The Wall Street Journal had a fascinating story today about the potential impact of robots and automation on the workplace.
Gartner, a technology research firm, has estimated that a third of all jobs will be lost to automation within a decade.
Bill Gates has stated that automation threatens all manner of workers, from drivers to waiters to nurses. “I don’t think people have that in their mental model,” he said.
The question as to what happens to all of those people who are replaced by automation is the focus of monthly meetings at MIT between scientists and economists. While the meetings cover a wide range of topics, one that caught my eye was a discussion about what happens if there is no meaningful work for humans.
I would have loved to have been a fly on the wall at that meeting.
It’s getting harder and harder to think of jobs that a robot can’t do as good or better than a human.
Henrik Christensen, head of the Georgia Institute of Technology’s robotics program and a specialist in industrial robots, believes that most truck drivers won’t have jobs in 10 years.
Others believe the transition from human to automation will take much longer, and point to the banking industry as an example. ATMs have proliferated over the past 30 years, but the number of tellers only dropped from 484,000 to 472,000 from 1985-2007.
I remember reading a story when I was in grade school that talked about how one day cars will no longer need a driver and would thus allow us to work, read, or rest while we were in transit. The cars would all be controlled by technologies that would virtually eliminate accidents as well. That story was from 45 years ago, and it seems as if we are just now on the cusp of driverless cars finally becoming a reality.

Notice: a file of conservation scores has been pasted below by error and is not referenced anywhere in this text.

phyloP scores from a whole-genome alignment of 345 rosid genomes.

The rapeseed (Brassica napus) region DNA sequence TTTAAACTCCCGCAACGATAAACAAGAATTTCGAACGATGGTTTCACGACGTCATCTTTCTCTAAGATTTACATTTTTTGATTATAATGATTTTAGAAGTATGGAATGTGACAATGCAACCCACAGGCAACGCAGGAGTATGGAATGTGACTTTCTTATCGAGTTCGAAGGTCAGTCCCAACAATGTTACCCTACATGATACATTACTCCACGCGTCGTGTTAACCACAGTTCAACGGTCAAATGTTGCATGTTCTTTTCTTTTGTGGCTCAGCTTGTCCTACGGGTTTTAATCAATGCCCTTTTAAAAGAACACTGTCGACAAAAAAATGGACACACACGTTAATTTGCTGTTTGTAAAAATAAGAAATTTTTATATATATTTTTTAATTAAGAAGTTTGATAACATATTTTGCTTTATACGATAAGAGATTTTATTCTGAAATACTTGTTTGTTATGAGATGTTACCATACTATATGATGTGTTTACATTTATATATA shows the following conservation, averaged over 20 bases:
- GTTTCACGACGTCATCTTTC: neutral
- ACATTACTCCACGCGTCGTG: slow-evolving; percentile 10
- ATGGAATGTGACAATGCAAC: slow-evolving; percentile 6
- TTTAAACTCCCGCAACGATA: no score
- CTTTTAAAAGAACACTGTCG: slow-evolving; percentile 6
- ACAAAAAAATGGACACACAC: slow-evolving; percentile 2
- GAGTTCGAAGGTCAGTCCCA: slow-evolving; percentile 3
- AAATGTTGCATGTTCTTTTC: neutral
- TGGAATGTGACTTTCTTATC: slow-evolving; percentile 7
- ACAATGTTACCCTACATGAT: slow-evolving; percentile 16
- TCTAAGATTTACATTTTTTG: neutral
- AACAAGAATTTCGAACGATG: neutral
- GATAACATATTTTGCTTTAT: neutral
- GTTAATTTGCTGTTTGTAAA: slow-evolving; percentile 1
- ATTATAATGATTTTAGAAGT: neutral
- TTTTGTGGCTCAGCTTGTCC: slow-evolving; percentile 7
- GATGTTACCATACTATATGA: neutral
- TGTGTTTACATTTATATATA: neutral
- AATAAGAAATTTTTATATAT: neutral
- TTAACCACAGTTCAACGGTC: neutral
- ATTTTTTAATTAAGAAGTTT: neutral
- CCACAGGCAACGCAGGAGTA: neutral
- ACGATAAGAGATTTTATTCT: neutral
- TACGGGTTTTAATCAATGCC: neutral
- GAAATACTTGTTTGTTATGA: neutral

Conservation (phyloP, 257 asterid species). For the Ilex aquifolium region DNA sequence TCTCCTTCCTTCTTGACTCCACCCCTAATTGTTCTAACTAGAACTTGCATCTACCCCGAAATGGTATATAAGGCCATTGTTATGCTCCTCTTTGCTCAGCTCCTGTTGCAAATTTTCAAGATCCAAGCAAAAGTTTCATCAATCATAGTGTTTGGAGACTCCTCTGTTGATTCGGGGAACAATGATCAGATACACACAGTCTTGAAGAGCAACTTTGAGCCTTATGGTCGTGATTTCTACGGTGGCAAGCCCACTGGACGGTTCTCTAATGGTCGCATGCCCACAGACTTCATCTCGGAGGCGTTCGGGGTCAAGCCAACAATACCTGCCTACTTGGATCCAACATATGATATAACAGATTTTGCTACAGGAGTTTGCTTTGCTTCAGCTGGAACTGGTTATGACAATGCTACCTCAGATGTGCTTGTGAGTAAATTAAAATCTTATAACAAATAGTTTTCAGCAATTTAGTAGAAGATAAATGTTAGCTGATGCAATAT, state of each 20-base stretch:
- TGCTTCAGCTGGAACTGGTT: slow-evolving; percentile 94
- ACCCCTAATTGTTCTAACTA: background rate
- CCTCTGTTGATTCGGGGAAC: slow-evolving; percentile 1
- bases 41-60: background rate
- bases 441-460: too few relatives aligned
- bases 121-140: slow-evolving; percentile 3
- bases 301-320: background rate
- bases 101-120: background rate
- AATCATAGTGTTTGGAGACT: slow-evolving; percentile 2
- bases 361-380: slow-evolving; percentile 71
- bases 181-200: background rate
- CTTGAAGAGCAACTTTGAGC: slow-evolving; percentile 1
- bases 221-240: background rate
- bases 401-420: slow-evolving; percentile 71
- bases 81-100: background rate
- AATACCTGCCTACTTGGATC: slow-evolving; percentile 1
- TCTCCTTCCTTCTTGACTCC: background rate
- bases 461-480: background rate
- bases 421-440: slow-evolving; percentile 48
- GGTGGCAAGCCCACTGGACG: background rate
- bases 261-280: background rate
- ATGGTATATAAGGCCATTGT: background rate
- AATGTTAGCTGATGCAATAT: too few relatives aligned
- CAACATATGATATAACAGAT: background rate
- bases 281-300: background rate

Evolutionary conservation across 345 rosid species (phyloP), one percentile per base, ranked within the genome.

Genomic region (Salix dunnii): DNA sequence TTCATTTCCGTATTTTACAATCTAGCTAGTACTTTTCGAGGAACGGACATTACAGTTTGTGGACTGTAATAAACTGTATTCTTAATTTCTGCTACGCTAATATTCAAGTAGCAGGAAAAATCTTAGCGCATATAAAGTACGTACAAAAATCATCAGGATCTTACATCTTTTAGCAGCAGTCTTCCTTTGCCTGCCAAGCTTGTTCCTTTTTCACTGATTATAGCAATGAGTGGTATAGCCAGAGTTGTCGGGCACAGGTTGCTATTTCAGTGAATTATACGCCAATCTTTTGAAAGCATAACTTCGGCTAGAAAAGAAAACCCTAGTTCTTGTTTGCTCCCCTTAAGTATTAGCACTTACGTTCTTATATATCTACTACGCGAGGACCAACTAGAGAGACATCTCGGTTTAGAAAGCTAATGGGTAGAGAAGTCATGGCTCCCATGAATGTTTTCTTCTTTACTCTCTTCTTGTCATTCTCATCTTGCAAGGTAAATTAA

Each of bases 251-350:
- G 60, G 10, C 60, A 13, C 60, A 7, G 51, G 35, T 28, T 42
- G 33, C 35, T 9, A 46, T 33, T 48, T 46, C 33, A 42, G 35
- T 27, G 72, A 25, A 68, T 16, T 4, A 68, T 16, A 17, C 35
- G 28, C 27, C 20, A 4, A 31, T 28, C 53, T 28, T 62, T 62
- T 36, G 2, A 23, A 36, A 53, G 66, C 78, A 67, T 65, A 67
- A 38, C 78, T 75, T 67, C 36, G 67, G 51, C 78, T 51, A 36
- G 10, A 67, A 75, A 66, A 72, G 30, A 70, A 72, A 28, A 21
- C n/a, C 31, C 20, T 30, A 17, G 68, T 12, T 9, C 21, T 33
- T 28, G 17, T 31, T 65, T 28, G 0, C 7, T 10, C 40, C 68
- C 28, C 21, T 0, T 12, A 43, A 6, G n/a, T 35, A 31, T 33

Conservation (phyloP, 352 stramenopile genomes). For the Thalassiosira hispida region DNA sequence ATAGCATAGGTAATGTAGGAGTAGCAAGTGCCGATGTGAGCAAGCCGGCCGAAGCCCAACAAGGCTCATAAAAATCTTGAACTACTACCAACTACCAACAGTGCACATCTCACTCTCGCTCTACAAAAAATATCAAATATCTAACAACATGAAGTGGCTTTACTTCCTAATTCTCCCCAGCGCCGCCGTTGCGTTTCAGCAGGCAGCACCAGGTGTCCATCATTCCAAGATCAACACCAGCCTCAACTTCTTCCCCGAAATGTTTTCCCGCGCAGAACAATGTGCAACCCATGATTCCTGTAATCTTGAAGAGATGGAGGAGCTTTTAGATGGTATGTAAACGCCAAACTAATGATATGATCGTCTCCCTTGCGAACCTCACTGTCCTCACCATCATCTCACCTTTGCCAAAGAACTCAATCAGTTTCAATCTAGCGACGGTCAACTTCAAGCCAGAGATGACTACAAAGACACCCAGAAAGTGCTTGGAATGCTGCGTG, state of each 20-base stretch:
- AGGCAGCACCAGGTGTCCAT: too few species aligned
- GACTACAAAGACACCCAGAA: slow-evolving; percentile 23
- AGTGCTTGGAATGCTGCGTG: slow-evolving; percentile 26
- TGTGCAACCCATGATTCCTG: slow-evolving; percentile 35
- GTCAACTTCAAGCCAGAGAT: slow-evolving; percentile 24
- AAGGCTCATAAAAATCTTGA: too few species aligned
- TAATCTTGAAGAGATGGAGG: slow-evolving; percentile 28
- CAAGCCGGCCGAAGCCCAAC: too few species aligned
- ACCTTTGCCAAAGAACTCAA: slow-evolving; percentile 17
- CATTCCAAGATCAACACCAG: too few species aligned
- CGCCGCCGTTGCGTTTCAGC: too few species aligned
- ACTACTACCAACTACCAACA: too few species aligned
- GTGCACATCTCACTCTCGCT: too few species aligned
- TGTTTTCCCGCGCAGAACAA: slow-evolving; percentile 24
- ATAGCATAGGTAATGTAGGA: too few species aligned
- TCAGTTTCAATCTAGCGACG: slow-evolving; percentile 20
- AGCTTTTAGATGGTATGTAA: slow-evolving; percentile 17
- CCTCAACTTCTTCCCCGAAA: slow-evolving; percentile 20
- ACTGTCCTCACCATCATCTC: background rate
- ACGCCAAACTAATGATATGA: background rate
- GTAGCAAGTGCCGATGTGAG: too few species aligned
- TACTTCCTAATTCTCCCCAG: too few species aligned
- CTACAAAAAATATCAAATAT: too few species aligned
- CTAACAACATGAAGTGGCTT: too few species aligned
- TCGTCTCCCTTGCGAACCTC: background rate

Whether it takes a couple of years or a couple of decades, it seems as if such changes are inevitable. So where does that leave you and I?
On the one hand it may seem alluring to think of a life of leisure, having robots do all of our work. But at the same time many of us define ourselves by the work that we do. If we are no longer working, who are we?
And if many of us are no longer working, what do we do to generate an income so that we can support ourselves and our families?
I am sure such questions were asked every time there was a major technology breakthrough, from the printing press, to the ATM. But somehow, humans survived, even flourished, through all of these changes.
So while we can never predict the future, we can certainly learn from the past and prepare for such changes.
And I take great comfort in knowing, to paraphrase Jeff Goldblum from Jurassic Park, humans always find a way.